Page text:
Environmentalist Kavita Ashok Explains How Pollution Can Cost Us More

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By: Joymala Bagchi | New Delhi
Updated: 07 November, 2022 5:08 pm IST
Activist Kavita Ashok speaking to The New Indian.

Pollution-induced restrictions imposed in Delhi-NCR could aggravate inflation and further worsen the economic situation in the country, environment activists have warned.

Authorities have imposed restrictions – including on construction and movement of heavy vehicles – in the national capital region to curb pollution levels. On Monday, the air quality index (AQI), which represents the quality of air, crossed 350-mark into the ‘very poor’ category.

While the ill effects of high pollution levels on children, patients and senior citizens are already the subject of public debate, some environmental experts also argue that anti-pollution measures could hit the economy of the capital city.

Speaking to The New Indian, Delhi-based environmentalist Kavita Ashok said that there are huge economic repercussions of the high pollution levels in Delhi-NCR.

“Pollution has a strong economic consequence very closely attached to it. If the transports vehicles such as trucks are banned, prices of essential items will rise and the people of Delhi will have to pay high prices for items,” she said.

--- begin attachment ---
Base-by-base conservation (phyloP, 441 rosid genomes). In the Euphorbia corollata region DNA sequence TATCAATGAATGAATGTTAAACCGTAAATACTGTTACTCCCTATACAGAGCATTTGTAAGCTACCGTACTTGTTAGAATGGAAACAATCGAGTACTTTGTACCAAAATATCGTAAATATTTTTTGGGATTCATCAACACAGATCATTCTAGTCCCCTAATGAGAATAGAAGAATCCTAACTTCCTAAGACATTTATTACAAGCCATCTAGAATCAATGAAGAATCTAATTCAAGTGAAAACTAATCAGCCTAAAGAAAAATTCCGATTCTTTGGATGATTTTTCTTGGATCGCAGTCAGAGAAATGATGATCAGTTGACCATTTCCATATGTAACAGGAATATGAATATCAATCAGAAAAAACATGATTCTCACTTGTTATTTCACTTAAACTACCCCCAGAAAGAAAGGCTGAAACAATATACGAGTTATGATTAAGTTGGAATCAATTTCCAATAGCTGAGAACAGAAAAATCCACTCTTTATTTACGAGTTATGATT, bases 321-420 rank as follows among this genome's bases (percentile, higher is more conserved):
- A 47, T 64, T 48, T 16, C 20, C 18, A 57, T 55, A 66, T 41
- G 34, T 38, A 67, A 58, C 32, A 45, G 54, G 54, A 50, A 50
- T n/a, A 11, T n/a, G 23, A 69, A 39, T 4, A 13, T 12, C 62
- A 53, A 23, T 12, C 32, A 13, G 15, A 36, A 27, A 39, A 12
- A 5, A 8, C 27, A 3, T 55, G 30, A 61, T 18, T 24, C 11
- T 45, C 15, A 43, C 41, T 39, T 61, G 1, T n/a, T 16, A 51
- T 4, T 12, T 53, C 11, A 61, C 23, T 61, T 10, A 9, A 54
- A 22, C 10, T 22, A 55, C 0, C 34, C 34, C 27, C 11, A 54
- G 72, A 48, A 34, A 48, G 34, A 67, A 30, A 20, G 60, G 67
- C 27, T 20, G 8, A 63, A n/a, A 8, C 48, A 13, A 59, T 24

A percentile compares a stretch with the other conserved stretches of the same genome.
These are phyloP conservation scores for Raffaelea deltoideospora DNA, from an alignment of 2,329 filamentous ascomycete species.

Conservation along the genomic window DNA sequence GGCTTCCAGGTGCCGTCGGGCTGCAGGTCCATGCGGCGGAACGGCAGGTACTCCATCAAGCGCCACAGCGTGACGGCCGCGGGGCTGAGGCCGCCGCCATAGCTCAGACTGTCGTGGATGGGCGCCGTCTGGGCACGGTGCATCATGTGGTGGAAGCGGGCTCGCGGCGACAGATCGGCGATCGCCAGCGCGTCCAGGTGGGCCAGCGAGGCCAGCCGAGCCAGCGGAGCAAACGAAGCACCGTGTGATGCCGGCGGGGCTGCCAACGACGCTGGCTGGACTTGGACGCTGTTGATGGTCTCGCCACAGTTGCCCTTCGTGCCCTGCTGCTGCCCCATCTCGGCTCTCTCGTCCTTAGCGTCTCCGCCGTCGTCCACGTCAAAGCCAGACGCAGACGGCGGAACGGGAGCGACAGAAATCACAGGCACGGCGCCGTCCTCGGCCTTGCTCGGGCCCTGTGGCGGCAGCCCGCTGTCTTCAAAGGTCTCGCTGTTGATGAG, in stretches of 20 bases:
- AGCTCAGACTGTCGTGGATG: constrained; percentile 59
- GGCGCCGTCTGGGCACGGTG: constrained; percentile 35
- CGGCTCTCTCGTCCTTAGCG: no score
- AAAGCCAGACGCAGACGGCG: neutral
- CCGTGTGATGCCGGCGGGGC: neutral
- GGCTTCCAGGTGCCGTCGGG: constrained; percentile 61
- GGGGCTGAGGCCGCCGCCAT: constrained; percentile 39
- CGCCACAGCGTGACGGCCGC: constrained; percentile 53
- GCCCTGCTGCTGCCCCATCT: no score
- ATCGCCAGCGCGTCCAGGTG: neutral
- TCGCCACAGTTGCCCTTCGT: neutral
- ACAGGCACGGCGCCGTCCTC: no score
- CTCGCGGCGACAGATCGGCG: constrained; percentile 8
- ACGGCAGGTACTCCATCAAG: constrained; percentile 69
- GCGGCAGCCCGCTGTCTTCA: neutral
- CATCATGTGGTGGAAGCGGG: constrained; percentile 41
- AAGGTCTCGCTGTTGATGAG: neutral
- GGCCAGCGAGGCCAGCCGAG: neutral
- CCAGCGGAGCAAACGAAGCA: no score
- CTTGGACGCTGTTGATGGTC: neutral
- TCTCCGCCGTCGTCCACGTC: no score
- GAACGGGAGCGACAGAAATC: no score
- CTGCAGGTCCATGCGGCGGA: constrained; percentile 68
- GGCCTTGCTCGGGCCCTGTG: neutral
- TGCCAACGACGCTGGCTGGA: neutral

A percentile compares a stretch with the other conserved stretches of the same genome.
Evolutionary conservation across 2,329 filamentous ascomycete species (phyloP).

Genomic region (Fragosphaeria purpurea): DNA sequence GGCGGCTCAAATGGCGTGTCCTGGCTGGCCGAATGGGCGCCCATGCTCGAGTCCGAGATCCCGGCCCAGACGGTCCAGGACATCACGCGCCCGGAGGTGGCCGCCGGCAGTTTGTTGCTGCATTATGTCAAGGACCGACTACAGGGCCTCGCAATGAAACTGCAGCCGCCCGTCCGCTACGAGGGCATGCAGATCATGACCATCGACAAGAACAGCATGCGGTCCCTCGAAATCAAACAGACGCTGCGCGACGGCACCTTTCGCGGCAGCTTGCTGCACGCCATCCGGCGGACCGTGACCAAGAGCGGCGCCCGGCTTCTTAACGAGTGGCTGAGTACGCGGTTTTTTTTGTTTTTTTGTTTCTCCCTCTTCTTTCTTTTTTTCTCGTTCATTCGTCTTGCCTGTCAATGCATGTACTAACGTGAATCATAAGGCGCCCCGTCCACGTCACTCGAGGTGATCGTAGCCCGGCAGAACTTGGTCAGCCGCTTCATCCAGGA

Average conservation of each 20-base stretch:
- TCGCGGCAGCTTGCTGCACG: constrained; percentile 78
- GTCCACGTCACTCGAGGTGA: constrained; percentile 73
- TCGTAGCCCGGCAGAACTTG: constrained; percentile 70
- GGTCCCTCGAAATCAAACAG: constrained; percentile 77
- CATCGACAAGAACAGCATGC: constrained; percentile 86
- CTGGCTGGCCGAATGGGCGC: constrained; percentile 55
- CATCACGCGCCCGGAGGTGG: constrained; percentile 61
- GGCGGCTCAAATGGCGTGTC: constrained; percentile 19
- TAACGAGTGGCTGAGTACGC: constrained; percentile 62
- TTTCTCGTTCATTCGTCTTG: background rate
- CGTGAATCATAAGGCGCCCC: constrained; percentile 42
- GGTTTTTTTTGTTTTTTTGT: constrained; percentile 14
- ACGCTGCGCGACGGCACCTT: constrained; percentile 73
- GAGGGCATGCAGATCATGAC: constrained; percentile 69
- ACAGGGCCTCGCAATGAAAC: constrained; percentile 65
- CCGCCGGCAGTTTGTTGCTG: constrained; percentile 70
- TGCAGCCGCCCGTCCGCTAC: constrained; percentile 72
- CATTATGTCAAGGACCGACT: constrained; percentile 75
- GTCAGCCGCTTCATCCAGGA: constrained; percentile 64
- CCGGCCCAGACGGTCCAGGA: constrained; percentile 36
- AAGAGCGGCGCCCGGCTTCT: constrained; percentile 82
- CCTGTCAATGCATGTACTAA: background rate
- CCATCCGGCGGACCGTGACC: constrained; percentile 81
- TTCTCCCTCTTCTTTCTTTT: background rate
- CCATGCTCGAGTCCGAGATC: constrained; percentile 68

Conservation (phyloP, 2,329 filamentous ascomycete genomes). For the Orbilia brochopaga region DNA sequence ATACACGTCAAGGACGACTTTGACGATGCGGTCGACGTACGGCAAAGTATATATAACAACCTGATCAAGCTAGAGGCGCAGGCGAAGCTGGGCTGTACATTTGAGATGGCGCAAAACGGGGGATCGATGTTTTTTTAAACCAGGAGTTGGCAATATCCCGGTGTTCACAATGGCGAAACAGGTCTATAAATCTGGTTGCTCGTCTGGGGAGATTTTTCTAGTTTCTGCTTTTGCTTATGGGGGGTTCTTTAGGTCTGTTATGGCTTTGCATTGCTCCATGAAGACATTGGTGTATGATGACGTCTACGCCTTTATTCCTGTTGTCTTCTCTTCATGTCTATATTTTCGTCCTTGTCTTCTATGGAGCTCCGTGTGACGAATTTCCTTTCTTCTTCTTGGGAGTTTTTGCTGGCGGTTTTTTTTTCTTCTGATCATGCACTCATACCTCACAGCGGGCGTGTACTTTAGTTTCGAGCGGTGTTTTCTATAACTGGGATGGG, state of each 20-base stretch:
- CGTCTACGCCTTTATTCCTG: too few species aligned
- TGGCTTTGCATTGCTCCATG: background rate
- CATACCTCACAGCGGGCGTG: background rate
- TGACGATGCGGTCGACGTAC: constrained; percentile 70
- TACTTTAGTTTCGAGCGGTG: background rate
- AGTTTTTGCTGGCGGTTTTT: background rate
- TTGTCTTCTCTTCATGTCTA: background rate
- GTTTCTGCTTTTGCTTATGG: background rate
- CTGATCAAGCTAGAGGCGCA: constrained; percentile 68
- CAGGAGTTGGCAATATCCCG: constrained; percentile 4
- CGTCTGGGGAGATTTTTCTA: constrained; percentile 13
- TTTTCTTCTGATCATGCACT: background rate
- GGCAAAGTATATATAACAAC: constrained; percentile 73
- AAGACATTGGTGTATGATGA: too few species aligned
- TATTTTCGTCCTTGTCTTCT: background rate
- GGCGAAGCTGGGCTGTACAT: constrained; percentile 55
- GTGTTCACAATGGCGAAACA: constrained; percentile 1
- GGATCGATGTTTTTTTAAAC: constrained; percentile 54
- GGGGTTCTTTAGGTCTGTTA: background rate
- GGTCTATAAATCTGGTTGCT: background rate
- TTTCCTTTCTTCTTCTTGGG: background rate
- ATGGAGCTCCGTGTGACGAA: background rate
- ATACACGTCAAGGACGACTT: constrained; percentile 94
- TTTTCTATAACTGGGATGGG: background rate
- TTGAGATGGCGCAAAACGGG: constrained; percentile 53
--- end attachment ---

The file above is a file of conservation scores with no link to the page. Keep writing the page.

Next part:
Recently, the Arvind Kejriwal government announced to ban construction activities in Delhi to avoid dust. Rs 5000 per month will be given to construction workers during the ban period, his government has said.

“First of all, such bans impact labourers associated with the construction industry? They don’t get adequate compensation. Even if they do get compensation, the economy can’t be brought to a standstill every year,” she argued.

Stubble burning in neighbouring states of Uttar Pradesh, Punjab, and Haryana is the major contributor to bad air quality during winters in Delhi. Every year, governments announce measures to curb the burning of crop residue by farmers in the state, but no concrete solution has been found yet.

Activists have been demanding that these states work in tandem to find a solution, including adequate compensation to impacted farmers – a suggestion, they say, has fallen on deft ears.

“Nothing can actually happen without harmony between these states,” the activist said, demanding chief ministers of these states go into huddle. “Whatever happens in such meetings should come out in public,” she added.

Pollution levels in Delhi have already crossed ‘hazardous’, prompting doctors authorities to issue health advisories. Doctors have advised people not to go out without wearing a face mask. Such bad air could result in serious health problems among the elderly, children, pregnant women and patients suffering from lung and heart ailments.

Delhi chief minister Arvind Kejriwal has already made his intentions public to impose the vehicle rationing scheme – the Odd-Even Scheme – to check vehicular pollution

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